TULALIP — Tulalip Tribal Chair Mel Sheldon Jr. expressed optimism for the future, both in the short term and the long run, as he delivered this year’s State of the Tribes address to the Greater Marysville Tulalip Chamber of Commerce on April 26.
“This was one of the strongest economic regions of the pre-Columbian era, and it can be so once again,” said Sheldon, citing the Native American tribes’ commerce in this area, even well before white settlers had ever arrived. “We offer gaming, retail and entertainment to visitors.”
Sheldon summed up the results of the recent Tulalip Tribal Board of Directors election by noting that he, Vice Chair Deborah Parker, Treasurer Chuck James and Board members Glen Gobin and Marlin Fryberg Jr. had all been reelected, while Marie Zackuse was elected back onto the Board as secretary, and Theresa Sheldon was elected to her first term on the Board.
“Deborah Parker has really led the charge on the Violence Against Women Act,” Sheldon said. “It’s a monumental achievement on behalf of Indian Country and all women.”
Sheldon also praised Ken Kettler, president and chief operating officer of the Tulalip Resort Hotel and Casino, for the roles that he and his staff have played in the Tulalip Resort’s host of awards over the past year, including being named “Best Casino of the Year” by KING-5.
“This place is a destination,” said Sheldon, who cited the number of organizations that take advantage of the hotel’s conference rooms. “We’re 100 percent occupied during the weekend and 80 percent occupied during the week. You can build something like the Taj Mahal casino, that people will visit once and then never again, or you can do what we did.”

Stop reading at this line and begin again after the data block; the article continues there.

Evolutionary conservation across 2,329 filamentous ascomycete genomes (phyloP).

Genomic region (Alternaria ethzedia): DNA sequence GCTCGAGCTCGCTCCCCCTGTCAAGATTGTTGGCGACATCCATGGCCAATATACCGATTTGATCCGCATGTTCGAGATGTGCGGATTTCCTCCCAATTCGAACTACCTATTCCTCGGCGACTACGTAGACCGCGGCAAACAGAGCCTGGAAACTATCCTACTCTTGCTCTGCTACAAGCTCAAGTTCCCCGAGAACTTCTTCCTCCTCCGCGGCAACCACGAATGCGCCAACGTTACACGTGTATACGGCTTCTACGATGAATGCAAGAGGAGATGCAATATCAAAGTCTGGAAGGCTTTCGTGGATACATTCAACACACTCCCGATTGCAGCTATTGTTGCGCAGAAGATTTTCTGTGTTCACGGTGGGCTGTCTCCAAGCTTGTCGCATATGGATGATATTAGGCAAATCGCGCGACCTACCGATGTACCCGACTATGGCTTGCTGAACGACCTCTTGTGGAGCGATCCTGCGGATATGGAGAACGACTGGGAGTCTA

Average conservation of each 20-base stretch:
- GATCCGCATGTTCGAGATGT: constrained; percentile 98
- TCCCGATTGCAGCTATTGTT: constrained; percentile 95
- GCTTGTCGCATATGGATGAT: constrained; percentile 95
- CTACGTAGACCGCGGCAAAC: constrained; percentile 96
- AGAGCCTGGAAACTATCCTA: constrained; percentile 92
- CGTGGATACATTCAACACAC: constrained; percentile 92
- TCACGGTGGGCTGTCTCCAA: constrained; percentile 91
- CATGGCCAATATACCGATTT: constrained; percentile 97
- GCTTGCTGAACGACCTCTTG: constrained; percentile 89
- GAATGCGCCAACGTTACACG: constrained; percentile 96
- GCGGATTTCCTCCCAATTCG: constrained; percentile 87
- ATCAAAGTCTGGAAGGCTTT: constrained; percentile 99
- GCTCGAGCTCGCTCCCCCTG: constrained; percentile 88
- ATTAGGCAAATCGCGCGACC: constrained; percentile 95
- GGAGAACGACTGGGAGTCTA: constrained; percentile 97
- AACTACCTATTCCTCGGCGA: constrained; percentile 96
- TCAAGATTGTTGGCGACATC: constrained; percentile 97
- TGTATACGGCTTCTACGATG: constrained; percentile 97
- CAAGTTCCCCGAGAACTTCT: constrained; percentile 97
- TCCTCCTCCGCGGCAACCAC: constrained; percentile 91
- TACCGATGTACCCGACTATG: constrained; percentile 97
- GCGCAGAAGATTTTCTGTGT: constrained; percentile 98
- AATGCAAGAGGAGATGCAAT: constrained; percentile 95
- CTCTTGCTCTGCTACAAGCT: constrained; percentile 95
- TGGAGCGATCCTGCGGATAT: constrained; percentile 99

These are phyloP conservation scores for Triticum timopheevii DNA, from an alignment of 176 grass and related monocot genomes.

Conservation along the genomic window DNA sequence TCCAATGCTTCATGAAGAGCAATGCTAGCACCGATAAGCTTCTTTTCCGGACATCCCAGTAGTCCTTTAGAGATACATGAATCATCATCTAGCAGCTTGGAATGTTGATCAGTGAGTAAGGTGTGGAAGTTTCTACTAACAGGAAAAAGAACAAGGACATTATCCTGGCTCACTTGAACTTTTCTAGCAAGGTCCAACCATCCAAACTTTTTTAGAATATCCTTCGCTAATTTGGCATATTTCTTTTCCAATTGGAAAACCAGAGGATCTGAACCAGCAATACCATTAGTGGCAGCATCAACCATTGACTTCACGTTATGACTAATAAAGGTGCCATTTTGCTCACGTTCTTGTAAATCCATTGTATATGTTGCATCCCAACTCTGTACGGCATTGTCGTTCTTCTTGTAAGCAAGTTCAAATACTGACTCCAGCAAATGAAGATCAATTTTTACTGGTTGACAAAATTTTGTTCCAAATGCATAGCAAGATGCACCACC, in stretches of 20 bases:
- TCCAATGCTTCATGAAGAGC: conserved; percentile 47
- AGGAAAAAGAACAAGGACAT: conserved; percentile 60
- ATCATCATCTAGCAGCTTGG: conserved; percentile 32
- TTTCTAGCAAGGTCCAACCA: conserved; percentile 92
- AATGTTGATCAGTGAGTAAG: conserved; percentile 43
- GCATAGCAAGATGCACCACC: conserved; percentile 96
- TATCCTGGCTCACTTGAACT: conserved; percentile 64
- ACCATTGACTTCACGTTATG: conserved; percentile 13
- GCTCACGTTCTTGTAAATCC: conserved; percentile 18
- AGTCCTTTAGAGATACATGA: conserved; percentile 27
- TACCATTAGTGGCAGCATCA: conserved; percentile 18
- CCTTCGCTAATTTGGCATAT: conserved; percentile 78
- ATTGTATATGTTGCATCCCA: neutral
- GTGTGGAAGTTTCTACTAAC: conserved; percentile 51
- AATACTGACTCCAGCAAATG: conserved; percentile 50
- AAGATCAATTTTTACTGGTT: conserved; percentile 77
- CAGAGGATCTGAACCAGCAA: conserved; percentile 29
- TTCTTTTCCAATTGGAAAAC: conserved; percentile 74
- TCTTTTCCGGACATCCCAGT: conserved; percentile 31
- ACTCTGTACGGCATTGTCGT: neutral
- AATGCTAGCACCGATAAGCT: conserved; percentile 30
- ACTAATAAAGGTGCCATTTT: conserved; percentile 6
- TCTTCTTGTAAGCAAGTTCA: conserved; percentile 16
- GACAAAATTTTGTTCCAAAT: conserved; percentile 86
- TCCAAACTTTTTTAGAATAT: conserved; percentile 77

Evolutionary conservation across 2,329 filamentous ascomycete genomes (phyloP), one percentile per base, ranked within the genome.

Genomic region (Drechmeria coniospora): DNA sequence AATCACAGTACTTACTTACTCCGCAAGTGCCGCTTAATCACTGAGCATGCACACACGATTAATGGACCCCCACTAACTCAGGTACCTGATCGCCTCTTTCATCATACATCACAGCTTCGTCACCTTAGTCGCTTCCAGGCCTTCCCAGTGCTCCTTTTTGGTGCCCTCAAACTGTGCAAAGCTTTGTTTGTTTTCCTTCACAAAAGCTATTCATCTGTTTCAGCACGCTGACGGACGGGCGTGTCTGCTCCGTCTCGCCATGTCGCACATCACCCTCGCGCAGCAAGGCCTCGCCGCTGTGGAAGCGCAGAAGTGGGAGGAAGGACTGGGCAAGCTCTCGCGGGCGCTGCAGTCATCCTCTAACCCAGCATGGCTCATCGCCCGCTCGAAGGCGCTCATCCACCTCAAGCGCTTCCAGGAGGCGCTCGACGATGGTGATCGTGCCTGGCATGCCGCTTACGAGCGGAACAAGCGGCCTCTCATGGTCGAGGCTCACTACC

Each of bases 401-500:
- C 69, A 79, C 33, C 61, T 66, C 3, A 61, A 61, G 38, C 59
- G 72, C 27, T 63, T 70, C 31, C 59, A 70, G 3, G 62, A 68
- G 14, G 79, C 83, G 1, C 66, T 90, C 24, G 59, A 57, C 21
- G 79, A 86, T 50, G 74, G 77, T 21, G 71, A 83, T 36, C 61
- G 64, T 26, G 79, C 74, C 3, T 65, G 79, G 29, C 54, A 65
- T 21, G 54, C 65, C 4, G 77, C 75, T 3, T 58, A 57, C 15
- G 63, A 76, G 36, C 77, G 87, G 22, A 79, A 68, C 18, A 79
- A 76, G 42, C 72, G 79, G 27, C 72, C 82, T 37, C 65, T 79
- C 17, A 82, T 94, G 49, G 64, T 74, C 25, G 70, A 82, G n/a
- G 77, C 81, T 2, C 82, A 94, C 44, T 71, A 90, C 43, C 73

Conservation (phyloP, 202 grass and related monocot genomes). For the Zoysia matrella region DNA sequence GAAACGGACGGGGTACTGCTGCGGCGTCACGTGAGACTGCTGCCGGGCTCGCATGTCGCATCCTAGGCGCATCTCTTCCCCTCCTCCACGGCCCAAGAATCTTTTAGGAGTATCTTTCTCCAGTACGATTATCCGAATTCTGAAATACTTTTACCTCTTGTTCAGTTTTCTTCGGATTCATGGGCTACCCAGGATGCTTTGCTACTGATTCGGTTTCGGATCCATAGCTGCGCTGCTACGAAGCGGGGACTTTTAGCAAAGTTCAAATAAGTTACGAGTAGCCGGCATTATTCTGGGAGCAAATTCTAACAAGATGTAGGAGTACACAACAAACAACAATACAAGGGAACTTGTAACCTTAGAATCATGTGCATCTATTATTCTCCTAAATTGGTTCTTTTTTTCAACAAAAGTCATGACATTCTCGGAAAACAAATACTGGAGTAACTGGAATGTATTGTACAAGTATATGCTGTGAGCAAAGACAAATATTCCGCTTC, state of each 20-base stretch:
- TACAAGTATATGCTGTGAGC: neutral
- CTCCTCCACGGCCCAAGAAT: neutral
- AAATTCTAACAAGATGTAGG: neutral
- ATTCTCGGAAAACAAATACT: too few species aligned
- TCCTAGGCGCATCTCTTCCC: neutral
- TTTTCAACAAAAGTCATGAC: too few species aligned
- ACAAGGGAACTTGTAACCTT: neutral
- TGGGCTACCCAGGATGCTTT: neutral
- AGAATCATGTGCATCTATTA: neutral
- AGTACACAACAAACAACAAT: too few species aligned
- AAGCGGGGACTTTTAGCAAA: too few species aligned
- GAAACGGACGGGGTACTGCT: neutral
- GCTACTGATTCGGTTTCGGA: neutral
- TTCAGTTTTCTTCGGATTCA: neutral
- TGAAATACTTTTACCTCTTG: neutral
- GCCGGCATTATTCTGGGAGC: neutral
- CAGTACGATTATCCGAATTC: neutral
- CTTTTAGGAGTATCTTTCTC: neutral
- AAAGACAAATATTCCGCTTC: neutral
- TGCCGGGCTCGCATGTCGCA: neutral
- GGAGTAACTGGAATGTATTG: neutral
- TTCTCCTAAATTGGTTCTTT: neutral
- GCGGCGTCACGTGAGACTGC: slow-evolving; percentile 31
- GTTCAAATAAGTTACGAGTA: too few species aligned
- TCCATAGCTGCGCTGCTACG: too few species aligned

While the Tulalip Resort is set to add Asian fusion cuisine and sports bar restaurants this summer, the Quil Ceda Creek Casino is due for $15 million worth of remodeling.
“There’s been rumors for a while that we might be adding a new hotel wing, and the truth is that we’re always having conversations about it,” Sheldon said. “If we’re at 80 percent of our total occupancy during the week, we could probably stand to expand.”
Although Sheldon praised the Tulalip Amphitheatre as an intimate outdoor venue for entertainment and various community events, he acknowledged that the Board has asked itself whether there should be a larger capacity events center as well. And with the Tribes meeting their budget projections, Sheldon speculated that the economy might be on its way back.
“Tulalip dollars stretch a long way,” Sheldon said. “Seventy percent of our work force lives off the reservation. We pay out $120 million in annual wages, and most of that money stays in the local economy. Last year, Quil Ceda Village paid $40 million in state sales tax.”
Sheldon touted the past year’s openings of Cabela’s and the Olive Garden, and anticipated the impending completion of 90,000 additional square feet to the Seattle Premium Outlets. At the same time, Sheldon was quick to share credit for the Tribes’ successes with its partners in the cities of Marysville and Everett, Snohomish County and beyond.
“Marysville’s got a great mayor whose work will benefit this community even long after he’s gone,” said Sheldon, who mentioned Marysville Mayor Jon Nehring’s lobbying against the traffic impacts of increased coal trains as but one example, before he directed his comments to outgoing Marysville School District Superintendent Dr. Larry Nyland. “From our hearts, we thank you. We’ve always trusted you. We’re blessed with great leaders all around. If we want a strong economy, we need to keep working together.”